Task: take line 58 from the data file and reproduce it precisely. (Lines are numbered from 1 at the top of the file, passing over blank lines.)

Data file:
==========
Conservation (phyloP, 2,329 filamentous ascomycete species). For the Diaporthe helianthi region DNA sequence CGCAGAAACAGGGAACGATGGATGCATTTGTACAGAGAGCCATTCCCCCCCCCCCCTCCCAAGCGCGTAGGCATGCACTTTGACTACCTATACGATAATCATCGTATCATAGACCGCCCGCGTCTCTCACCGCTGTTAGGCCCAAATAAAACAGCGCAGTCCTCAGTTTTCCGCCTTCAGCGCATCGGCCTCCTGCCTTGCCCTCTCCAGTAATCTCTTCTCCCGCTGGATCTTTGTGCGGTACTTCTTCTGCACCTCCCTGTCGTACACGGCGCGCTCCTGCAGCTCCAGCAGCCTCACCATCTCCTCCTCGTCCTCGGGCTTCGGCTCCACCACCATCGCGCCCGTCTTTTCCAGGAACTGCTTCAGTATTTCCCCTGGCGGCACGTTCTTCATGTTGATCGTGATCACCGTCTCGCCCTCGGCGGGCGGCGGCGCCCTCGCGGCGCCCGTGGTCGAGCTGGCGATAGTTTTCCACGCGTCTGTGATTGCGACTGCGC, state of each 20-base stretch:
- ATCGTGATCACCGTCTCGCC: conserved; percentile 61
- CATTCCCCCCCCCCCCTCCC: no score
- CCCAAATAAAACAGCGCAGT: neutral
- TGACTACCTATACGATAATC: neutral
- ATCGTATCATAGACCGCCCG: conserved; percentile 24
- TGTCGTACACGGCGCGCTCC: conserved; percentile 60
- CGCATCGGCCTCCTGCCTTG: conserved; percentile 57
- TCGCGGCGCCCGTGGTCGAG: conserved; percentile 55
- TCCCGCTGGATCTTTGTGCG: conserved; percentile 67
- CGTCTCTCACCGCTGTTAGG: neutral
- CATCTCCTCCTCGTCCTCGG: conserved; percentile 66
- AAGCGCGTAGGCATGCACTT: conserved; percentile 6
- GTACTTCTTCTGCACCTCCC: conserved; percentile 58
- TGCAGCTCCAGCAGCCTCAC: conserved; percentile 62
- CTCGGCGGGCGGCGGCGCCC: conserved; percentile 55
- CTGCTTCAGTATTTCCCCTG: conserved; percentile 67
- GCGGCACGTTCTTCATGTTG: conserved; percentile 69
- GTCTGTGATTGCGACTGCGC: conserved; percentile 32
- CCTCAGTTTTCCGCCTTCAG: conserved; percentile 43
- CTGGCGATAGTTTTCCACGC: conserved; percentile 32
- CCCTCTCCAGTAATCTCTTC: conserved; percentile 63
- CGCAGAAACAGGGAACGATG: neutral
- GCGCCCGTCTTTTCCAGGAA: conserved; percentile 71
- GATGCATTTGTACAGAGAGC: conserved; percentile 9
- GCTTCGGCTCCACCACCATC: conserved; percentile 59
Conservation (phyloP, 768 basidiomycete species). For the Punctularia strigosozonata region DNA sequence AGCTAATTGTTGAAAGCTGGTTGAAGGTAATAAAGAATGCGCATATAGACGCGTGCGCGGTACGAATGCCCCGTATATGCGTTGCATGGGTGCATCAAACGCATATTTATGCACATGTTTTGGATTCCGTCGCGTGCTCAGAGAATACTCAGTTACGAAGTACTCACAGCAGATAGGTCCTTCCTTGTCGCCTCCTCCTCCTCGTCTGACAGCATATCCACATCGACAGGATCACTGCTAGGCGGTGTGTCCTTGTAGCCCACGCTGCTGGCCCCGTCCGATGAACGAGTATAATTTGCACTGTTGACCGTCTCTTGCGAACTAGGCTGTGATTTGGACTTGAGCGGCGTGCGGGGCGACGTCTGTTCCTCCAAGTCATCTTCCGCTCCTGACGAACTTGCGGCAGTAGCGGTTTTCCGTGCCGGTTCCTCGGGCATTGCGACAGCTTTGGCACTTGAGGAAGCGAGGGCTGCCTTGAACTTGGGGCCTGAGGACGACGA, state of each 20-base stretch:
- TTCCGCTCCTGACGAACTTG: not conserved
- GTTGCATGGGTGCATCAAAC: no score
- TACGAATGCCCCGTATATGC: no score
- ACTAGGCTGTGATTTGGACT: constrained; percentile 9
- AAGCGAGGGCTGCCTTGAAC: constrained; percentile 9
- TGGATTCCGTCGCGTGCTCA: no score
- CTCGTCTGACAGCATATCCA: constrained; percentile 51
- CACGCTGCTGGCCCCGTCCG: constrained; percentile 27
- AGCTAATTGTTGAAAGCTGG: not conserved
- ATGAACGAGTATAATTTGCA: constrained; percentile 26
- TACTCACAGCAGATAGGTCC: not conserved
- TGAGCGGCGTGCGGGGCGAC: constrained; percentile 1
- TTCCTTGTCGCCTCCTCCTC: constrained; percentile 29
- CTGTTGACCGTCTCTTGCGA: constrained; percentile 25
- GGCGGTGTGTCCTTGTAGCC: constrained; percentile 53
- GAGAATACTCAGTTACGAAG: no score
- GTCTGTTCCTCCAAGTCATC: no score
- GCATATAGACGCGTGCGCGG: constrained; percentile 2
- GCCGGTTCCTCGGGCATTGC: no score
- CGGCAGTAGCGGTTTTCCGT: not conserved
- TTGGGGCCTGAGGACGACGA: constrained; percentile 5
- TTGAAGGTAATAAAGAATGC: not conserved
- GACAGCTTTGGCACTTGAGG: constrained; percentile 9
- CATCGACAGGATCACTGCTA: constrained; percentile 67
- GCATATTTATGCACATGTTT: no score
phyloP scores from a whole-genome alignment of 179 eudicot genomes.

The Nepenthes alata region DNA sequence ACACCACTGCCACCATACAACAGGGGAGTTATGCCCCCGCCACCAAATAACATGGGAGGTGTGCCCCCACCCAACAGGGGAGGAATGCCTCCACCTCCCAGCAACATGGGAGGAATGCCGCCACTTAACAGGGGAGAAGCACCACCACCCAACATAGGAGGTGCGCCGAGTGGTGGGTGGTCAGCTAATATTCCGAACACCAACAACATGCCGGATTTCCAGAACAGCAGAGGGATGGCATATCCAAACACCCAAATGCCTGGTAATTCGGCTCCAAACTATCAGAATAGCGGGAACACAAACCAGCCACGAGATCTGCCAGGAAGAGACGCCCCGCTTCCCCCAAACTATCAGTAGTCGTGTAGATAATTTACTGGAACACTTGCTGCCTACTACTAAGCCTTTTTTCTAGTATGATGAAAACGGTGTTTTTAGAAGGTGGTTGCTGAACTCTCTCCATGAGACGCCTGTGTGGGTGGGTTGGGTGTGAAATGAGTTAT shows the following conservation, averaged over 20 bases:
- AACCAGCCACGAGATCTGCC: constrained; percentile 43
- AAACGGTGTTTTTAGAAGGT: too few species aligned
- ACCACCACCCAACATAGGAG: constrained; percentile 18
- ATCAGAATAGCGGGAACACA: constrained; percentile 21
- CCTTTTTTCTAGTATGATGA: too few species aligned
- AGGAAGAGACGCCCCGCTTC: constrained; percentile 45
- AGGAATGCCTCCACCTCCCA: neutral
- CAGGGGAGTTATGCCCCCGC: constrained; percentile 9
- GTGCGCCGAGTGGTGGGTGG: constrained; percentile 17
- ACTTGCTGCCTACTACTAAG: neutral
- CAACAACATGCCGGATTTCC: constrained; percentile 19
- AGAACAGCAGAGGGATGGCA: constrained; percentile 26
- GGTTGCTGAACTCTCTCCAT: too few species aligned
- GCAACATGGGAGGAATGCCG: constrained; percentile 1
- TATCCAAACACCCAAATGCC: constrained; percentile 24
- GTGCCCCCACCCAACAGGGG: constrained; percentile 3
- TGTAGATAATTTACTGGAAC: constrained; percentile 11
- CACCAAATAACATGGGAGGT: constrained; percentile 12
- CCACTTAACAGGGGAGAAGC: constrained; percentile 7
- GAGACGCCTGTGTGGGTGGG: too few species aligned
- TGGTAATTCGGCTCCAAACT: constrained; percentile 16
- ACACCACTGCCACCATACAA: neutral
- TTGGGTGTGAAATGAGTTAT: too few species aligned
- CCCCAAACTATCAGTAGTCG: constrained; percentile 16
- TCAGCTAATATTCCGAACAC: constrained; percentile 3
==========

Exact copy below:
- ATCAGAATAGCGGGAACACA: constrained; percentile 21